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Monday, Sep 01, 2014
Letters To The Editor

Letters to the editor: Water sports

Published:

Water sports

I found the article “Westshore Dick’s brings big game to Tampa Bay area” by Richard Mullins (Business, April 23) most interesting. It certainly blows the bugles “that Tampa is on the move!” I’d say no, but maybe there is a yes.

Let’s look at the record. First, it was Amazon, with its 1,000-worker force in Ruskin. Then it was Bass Pro Shops in Brandon, followed by Gander Mountain and, finally, Sports Authority. Also, just over the horizon is REI, Academy Sports and Cabella, all scouting for spots. All these outfits will attract sports-minded customers and hire sports-minded employees, who will locate close to the work places.

What will they find: not much. Most of the boat-ramp access to the water is in Manatee and Pinellas counties and in Clearwater. Hillsborough County has E.G. Simmons Park and Williams Park ramps, but they could not handle the launching crowds we had a few years ago.

But wait. I forgot there is Ed Turanchik, a former Hillsborough County commissioner who is helping HMS Global Maritime secure a terminal for ferries back and forth to MacDill Airfield Base. The proposed location is the undeveloped Fred and Idah Schultz Preserve at the southern tip of Hillsborough County in the Kitchen area with a 3-acre proposed boat basin. Once the four boat launch ramps are added, the 1,000-plus-space parking lot could easily be used whenever car parking for the ferries is light, most likely on weekends. A perfect parking fit — along with a nominal parking fee to ensure the lot remains clean and has an organized appearance. The answer is yes, yes, yes!

You have to hand it to Turanchik. He has now made South Shore the best homing spot in this part of the county for the water sports-minded population. The county should approve the HMS Global Maritime project and add a nominal grant to cover the boat ramp design and construction costs.

Charlie Feldschau

Sun City Center

Northern relief needed

Regarding “A dubious State Road 60 plan” (Our Views, April 21): As stated in your editorial, “there are far more pressing needs than developing” a rural section of State Road 60 in Hillsborough County. One of those pressing needs is the widening of County Line Road (CR 578) on the Pasco-Hernando county line.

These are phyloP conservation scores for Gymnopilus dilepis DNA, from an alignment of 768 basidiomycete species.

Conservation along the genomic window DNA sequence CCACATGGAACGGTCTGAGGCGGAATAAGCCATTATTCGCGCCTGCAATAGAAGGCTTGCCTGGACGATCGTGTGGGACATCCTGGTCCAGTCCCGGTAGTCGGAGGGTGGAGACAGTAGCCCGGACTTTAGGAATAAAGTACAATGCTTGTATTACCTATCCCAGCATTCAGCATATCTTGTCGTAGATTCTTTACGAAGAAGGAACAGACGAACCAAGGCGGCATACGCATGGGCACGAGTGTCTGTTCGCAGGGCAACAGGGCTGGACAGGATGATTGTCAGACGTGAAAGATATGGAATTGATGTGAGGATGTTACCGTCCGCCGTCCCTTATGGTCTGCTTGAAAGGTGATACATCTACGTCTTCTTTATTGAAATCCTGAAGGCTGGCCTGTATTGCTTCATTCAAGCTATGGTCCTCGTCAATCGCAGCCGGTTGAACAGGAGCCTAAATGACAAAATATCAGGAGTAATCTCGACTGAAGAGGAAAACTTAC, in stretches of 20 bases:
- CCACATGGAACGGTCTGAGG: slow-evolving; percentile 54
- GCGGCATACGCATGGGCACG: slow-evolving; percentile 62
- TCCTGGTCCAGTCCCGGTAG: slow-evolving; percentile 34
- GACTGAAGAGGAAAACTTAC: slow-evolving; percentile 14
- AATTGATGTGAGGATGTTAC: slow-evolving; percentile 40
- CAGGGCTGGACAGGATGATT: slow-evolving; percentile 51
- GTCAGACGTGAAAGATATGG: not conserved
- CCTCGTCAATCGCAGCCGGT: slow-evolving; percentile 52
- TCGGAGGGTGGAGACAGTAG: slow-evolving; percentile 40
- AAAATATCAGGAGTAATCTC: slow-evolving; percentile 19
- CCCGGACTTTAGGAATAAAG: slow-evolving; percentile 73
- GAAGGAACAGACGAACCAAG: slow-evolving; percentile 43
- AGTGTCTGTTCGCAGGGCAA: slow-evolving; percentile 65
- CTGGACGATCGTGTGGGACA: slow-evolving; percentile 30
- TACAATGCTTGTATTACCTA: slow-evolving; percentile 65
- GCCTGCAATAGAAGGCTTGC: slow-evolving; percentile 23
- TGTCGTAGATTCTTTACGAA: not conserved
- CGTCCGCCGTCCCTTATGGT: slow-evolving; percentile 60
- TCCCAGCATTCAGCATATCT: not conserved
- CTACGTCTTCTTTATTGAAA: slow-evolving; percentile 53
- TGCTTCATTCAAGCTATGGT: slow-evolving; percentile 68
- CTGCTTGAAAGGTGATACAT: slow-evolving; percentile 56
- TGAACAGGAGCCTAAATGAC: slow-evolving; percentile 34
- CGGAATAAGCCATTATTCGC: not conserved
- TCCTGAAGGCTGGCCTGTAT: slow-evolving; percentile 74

Although portions of County Line Road have been widened, the widening of the remaining portions should be moved up in priority. Just from casual observation, it is evident that daily traffic volumes have increased the past several years. In the final preliminary engineering report completed by the Florida Department of Transportation’s District 7 in April 2003, the need for improvement along the CR 578 corridor was outlined.

Now in 2014, those needs are even more obvious. They include the current substandard traffic operations, the increasing traffic demands as a result of the socioeconomic growth in northwest Pasco and southwest Hernando, inadequate capacity as a designated evacuation route, and the importance of a continuous route between U.S. 19 and U.S. 41.

Even in 2003, the traffic analysis documented that a large portion of County Line Road was operating at a level of service well below acceptable levels, particularly in a.m. and p.m. peak hours. To that now can be added the noon hours.

Hopefully, FDOT will step forward and work with Pasco and Hernando counties to achieve a mutually agreeable priority level in what is already going on in a more populated area. As your editorial quoted one resident regarding the State Road 60 plan, “Let’s handle things where it’s hot, where the population is.”

Bill Clark

Hudson

Unproven superstition

What a waste of paper your article about the Shroud of Turin was (“The Passion of the Shroud,” front page, April 20). Even Wayne Phillips admitted it couldn’t be proven, but he has faith in it. Wow! He has faith. The Bible says, “For faith is the substance of things hoped for, the evidence of things not seen.” (Hebrews 11:1). Mark Twain said it better: “Faith is believing what you know ain’t so.”

If it is a linen that was wrapped around Jesus, we need a clean chain of custody from the time it was wrapped around him until today. Otherwise, it cannot be used as evidence. So who has had it these last 2,000 years, and how much can we rely upon them? And why was part of it rewoven in the 13th or 14th centuries? And isn’t that tampering with evidence? More samples must be carbon-tested, so we can know how old it is. But the church probably won’t allow that because that might negate its value and might just prove it’s a fraud. Why waste your paper and ink on these unproven superstitions?

Aubry D. Pope

Brandon

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